Gerne schreiben die Zeitungen über noch nie dagewesene Hitze- und Schmelzrekorde in der Arktis. Da kriegen es die Leute richtig mit der Angst zu tun. Allerdings fördert das Studium der wissenschaftlichen Fakten regelmäßig Erstaunliches zutage. Zum Beispiel die Wetteraufzeichnungen einer deutschen Station auf Spitzbergen während des 2. Weltkriegs 1944-1945. Rajmund Przybylak und Kollegen haben im International Journal of Climatology die Daten ausgewertet. Fazit: Es war damals ähnlich warm wie heute. Abstract:
Air temperature conditions in northern Nordaustlandet (NE Svalbard) at the end of World War II
This article presents the results of an investigation into air temperature conditions in northern Nordaustlandet (NE Svalbard) based on meteorological observations made by German soldiers towards the end of World War II (1944/1945) and 4 months after its end. Traditional analysis using mean monthly data was supplemented by a detailed analysis based on daily data: maximum temperature, minimum temperature and diurnal temperature range. The latter kind of data made it possible to study such aspects of climate as the number of “characteristic days” (i.e., the number of days with temperatures exceeding specified thresholds), day‐to‐day temperature variability, and duration, onset and end dates of thermal seasons. The results from Nordaustlandet for the warmest period of the early 20th century warming period (ETCWP) were compared with temperature conditions both historical (the end part of the Little Ice Age) and contemporary (different sub‐periods taken from the years 1981–2017) to estimate the range of warming during the ETCWP.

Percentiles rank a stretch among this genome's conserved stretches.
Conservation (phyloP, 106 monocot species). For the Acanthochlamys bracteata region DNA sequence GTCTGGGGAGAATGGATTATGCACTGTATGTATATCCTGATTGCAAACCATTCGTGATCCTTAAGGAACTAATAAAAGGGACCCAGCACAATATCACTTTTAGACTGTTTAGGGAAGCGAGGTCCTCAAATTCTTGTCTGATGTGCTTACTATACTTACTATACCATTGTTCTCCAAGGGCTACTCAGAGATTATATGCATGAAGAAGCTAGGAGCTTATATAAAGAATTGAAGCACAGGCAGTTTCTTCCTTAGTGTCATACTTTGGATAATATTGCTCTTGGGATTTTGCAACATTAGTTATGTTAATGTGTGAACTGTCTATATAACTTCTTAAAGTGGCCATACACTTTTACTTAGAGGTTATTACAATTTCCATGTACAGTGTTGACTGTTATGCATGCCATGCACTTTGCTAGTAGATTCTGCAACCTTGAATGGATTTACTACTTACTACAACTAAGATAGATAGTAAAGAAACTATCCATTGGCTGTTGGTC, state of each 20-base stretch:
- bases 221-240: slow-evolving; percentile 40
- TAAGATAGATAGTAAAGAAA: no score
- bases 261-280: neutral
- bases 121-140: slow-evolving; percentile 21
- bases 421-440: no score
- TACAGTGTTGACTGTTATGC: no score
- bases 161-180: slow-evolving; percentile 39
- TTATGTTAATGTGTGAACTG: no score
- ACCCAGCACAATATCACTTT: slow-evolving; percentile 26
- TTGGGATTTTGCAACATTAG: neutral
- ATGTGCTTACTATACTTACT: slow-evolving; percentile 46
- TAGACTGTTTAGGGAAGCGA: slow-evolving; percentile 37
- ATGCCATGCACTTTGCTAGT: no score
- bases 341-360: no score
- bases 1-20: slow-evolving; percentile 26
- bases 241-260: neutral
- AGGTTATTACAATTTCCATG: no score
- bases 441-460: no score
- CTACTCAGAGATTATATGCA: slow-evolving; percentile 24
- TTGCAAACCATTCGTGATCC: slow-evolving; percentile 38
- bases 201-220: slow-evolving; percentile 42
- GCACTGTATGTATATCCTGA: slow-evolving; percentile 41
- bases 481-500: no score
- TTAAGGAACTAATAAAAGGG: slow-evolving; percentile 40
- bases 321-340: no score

Analysis reveals that the expedition year 1944/1945 in Nordaustlandet was, in the majority of months, the warmest of all analysed periods, that is, both historical and contemporary periods. The study period was markedly warmer than 1981–2010 (mean annual −6.5 vs. −8.4 °C) but colder than the periods 2011–2016 (−5.7 °C) and 2014–2017 (−5.8 °C). The majority of mean monthly air temperatures in the ETCWP lies within two standard deviations of the modern 2014–2017 mean. This means that values of air temperature in the study period lie within the range of recent temperature variability. All other thermal characteristics show changes in accordance with expectations associated with general warming of the Arctic (i.e., a decrease in diurnal temperature range and number of cold days, and an increase in number of warm days). The latter days were most common in the ETCWP.